China has an image problem.
Chinese manufacturing has come to be synonymous with cheap and of poor quality. The latest example of Chinese quality control is the Test Wicket at the Sir Viv Richards ground in Antigua. For those who don't follow cricket, the West Indies are hosting England in a series of test matches. Last Friday the second test match was abandoned because the outfield started to break up, making play dangerous (see report).
As we are told by The Times:
"The Sir Vivian Richards Stadium, built for the World Cup with money from the Chinese Government, has had a chequered history"
Quite! We have written before about our scepticism over the widely made claim that China is becoming the world's economic superpower (see post). Recent events do nothing to allay our scepticism. If China is to achieve it's industrial destiny, then it must move up the value chain by producing goods of a quality than it has so far.
At a different tangent, we are told that China is using it's soft power to create influence in places such as Africa through the construction of infrastructure projects. For example, it was recently announced that Angola is to receive a $1 billion makeover for the African Nations Cup (a soccer tournament) in 2010. The Shanghai Urban Construction Group is to build four stadia for the tournament (see report).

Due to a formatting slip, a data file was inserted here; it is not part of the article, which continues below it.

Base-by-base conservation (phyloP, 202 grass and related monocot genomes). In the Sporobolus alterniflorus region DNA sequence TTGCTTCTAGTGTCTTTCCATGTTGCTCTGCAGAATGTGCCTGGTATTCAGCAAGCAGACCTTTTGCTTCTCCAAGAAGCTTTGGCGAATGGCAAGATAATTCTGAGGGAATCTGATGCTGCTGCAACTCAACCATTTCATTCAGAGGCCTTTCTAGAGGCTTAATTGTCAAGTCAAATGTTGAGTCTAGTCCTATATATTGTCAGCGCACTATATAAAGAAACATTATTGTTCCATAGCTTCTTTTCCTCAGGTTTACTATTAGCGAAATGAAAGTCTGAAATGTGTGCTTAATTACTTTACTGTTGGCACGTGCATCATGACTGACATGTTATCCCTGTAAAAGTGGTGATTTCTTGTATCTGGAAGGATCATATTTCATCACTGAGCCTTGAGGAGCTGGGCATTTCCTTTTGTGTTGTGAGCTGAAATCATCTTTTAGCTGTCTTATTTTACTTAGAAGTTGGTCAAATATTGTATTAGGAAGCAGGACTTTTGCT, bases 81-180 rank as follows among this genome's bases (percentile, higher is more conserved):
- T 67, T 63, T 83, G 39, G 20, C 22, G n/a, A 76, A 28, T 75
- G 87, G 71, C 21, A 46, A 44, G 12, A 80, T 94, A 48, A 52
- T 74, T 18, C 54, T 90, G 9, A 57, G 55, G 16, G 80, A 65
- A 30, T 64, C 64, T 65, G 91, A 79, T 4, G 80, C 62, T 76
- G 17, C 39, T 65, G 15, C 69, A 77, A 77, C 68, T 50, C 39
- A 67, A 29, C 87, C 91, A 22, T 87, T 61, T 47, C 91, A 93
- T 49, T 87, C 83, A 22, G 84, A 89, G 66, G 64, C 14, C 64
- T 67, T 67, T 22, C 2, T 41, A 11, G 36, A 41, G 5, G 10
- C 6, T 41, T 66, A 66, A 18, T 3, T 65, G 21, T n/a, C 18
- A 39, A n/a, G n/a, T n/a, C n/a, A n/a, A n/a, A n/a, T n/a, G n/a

One wonders if these stadia will be built according to Chinese construction standards (pretty poor) or Angolan construction standards (even worse). We can also speculate about the long term goodwill created if the constructions need to be replaced after a few years.
If the stadia in Angola are on the same level as the Sir Viv Richards stadium, then we can expect the goodwill to be pretty short lived. That particular project is in need of rebuilding after only two years.